Thursday, November 23, 2006

 

How to Purchase the Right GPS Receiver

The hobby of global positioning has become more popular than it ever has been. With the ubiquitous electronics store offering so many choices of GPS receivers, it's hard to know which unit is right for you. This article from wikiHow will deal with how to make the right choice.

Steps



  1. Determine what you will be using the GPS receiver for. Believe it or not, GPS units are designed for a variety of uses, and the feature-set of each unit caters to different usage patterns. Some possible uses are:

    • Vehicle Navigation - Driving on the road
    • Off-Road Activities - Hiking, hunting, skiing, etc.
    • Water Activities - Boating, fishing, etc.
    • Aviation - Flying a plane
    • Geocaching - Navigating to waypoints for fun treasure-hunting



  2. Decide on the form-factor of your GPS receiver. This essentially describes the shape & size of the technology, or how small of a space you want to use GPS functions in. Some possibilities are:

    • Handheld - A stand-alone unit that generally fits in one hand, with its own screen and buttons

    • Laptop sensor - A small, plain "box" that connects to your laptop, and lets software on your laptop do the rest of the work

    • PDA integrated - If you have a Palm or Windows Mobile PDA, you can get add-on sensors and software for them to do the same job as a laptop, but have it fit in the palm of your hand.

    • Marine/Vehicle mount - Something which will stay in your vehicle or boat at all times, and only provide vehicle/craft navigation

    • Wrist mount - Tiny GPSs have been integrated into wrist-watch form, ideal for jogging and other outdoor exercise purposes. Some of these units come with built-in fitness sensors, like heart rate monitors.

  3. If you prefer the laptop sensor or PDA integrated types, your choices are limited only to compatibility with your operating system (Palm or Windows), and whether or not you want it to connect wirelessly. Ensure that both your laptop/PDA as well as the GPS unit are Bluetooth enabled if you expect wireless operation between the two. The rest of your functions will be determined by the software you use, which you can acquire independant of your hardware purchase. Despite this, all GPS units of this type will come with a packaged software bundle of some sort.

  4. If you prefer a vehicle/boat mount unit, examine sizes, possible mount locations, antenna configurations etc. that are right for you. Consult your retailer for options. Some marine GPSs come with built-in fish finder features as well.

  5. If you prefer a handheld unit, consider the following additional features and how important they are to you:

    • Colour screen - More expensive, but some people find them easier to read

    • Battery requirement & consumption rate - how many batteries does it take, which type, and how long does it take to drain them? Would you prefer a rechargable unit?

    • Electronic compass - telling what direction you are facing while you are standing still. GPS units without this can only report your direction when you are moving.

    • Barometric altimeter - calculating altitude based on air pressure

    • Mapping - Displaying your current position on a map, uploading extra/custom maps into your unit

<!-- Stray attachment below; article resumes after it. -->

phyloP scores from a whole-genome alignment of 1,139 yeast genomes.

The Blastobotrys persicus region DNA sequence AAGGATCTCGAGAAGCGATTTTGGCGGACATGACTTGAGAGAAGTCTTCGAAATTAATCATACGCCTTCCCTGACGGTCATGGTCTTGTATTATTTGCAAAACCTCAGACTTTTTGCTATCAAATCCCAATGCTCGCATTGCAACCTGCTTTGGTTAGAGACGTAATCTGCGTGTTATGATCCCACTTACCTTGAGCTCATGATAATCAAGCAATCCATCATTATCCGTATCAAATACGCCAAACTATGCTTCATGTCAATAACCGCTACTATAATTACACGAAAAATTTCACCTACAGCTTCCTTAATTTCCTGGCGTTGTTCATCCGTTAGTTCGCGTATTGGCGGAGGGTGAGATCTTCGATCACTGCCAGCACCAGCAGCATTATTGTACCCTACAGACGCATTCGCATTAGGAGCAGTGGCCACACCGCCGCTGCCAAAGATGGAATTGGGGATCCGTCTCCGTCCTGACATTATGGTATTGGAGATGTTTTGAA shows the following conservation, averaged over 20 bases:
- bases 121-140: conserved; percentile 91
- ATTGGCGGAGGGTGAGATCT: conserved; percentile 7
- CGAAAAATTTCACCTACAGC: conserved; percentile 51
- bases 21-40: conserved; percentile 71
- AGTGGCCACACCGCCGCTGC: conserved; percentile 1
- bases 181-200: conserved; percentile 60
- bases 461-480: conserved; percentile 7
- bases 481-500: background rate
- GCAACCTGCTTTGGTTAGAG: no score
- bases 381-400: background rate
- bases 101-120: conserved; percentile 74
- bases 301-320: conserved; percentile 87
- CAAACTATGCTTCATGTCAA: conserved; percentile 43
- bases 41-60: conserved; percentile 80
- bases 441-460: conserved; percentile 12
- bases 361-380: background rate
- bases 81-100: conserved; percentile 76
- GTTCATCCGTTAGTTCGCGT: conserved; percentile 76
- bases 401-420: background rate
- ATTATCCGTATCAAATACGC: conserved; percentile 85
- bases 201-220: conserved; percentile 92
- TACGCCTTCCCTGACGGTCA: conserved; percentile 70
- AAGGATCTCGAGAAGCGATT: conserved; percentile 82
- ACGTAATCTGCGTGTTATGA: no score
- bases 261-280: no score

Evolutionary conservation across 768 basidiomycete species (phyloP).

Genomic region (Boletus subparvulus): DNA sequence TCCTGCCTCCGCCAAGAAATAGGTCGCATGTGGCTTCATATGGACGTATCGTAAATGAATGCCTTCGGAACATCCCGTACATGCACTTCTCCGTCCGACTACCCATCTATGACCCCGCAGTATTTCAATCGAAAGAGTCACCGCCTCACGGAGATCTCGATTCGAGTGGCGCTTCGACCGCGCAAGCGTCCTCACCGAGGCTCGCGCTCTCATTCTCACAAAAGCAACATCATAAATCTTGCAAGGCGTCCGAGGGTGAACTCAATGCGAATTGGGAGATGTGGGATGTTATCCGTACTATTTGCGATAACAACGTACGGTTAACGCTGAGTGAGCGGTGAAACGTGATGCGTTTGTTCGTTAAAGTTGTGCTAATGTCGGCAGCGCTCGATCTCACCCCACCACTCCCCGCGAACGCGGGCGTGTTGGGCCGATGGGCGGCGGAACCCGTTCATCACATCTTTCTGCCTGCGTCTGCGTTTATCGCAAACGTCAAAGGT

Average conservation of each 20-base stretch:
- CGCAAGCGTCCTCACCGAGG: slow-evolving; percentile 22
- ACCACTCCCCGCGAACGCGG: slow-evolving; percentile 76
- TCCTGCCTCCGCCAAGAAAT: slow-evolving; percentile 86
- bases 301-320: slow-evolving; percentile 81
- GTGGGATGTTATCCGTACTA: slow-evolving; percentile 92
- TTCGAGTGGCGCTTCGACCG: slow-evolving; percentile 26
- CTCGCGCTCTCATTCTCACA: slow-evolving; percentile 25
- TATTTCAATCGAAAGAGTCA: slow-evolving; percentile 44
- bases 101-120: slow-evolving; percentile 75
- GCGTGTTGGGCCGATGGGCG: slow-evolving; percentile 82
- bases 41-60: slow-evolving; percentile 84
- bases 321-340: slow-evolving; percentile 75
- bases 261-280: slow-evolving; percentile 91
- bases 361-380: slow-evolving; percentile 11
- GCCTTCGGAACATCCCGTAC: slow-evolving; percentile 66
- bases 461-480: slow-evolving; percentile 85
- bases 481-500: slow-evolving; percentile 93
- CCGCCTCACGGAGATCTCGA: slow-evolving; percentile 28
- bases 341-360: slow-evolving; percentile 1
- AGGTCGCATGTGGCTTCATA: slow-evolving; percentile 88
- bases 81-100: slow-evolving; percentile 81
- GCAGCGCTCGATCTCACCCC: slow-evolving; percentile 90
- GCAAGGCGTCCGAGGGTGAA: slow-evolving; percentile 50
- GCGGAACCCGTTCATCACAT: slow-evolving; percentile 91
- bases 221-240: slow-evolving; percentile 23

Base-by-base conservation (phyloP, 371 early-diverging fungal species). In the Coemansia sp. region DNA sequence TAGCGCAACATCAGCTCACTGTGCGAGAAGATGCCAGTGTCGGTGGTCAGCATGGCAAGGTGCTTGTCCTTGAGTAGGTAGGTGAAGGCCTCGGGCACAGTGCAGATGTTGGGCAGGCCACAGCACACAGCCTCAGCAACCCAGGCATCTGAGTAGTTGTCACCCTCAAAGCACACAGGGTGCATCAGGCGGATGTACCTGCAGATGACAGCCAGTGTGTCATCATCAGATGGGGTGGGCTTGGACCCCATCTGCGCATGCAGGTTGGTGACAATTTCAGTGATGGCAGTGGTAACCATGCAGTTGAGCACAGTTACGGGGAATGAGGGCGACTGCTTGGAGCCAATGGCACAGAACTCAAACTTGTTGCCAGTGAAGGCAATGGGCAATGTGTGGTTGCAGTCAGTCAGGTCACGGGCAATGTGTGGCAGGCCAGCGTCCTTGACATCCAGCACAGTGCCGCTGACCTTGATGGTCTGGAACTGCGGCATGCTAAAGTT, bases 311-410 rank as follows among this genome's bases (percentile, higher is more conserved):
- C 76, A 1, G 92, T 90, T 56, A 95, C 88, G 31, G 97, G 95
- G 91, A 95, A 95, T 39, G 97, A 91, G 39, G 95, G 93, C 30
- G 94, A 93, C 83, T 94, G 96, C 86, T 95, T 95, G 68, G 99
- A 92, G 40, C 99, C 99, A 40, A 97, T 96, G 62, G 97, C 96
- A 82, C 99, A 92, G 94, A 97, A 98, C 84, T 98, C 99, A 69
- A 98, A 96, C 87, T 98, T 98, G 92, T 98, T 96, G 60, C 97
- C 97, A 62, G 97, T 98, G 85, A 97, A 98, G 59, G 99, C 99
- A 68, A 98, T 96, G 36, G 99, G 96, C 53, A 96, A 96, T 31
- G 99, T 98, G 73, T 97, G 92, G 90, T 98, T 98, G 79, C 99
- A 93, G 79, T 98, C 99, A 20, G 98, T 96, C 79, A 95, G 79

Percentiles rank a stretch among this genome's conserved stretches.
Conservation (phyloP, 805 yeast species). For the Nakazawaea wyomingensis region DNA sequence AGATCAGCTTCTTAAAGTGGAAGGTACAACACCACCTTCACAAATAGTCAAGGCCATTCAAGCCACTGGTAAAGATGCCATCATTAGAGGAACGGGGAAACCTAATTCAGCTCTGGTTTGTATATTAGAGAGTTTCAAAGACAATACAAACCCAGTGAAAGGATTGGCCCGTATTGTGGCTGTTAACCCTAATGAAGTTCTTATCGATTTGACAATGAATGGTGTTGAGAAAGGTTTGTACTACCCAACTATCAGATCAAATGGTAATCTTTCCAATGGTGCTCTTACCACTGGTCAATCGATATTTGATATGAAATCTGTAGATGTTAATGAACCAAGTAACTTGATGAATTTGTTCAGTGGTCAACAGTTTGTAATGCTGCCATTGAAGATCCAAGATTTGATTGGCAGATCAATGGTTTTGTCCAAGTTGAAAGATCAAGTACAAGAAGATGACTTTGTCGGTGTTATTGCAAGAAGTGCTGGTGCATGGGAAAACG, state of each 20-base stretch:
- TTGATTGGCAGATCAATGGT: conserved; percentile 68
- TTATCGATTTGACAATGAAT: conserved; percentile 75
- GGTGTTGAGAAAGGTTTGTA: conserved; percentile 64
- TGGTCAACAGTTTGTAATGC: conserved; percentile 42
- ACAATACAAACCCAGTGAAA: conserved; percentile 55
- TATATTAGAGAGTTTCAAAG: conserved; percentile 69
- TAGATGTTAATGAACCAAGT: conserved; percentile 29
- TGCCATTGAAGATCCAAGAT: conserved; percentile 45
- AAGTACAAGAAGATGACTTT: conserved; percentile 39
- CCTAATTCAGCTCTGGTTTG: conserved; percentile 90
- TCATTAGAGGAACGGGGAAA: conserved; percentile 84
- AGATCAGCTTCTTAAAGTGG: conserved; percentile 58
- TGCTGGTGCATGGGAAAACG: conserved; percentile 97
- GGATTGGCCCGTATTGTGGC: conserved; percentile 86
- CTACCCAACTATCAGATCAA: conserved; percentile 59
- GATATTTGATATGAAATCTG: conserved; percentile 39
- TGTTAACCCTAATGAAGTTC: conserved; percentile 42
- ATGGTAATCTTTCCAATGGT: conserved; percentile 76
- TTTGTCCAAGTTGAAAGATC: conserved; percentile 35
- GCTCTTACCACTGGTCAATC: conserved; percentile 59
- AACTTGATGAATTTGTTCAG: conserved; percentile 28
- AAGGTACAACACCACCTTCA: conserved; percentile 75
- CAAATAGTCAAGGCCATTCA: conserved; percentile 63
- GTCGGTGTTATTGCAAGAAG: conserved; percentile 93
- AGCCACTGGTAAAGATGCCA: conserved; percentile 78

• Data entry - Some GPS units only allow you to upload waypoints from a PC, while others allow you to enter them while in the fiel

    • Communications - Some GPS receivers have built-in two-way radios (ie: walkie talkies) to allow for communications as well as navigation. These units may provide position-sending functions so that you can locate others in your party

    • Removable memory cards for maps - Some people prefer to be able to swap maps while in the field, rather than connecting their GPS unit to a laptop. You may purchase a GPS that provides a CompactFlash (CF) or SecureDigital (SD) slot for map cards if this is important to you.


  6. While there are countless GPS brands on the market, both Garmin and Magellan brands have proven to be mainstays in the GPS arena. Each brand provides an online interactive tool to ask questions and recommend a product to you:



  7. After you find the product that is right for you, check eBay to get an idea of what the market value is. This can often be well below the manufacturers suggested retail price found on the manufacturers website. Don't forget to factor eBay shipping into the price.

  8. Armed with the knowledge of your ideal unit and how much you should expect to pay on eBay for it, visit the following stores in your local area to see if they carry the model you're looking for at a better price than eBay sells it for:

    • Outdoor/trail shop - Anywhere that sells hiking or camping requipment

    • Hardware store - Many hardware store chains sell GPS units in their hunting/outdoor departments.

    • Department store - Stores such as WalMart carry GPS units in their hunting/outdoor departments.

    • Marine equipment store - Even handheld units can be often be found at boat equipment shops.


  9. The most important thing to remember about any handheld GPS unit is that the tiniest detail can ruin the experience for you. Buttons that are too small, or located in awkward places, or units that are *just* too big to fit in a certain carrier, etc. can all be deal breakers. The best way to deal with these challenges is to be sure that there is a money-back gaurantee or return policy if you find that the unit doesn't work for you in a practical environment. To this end, be sure to set aside time as soon as possible to test your new unit out as much as you can before your return policy runs out.



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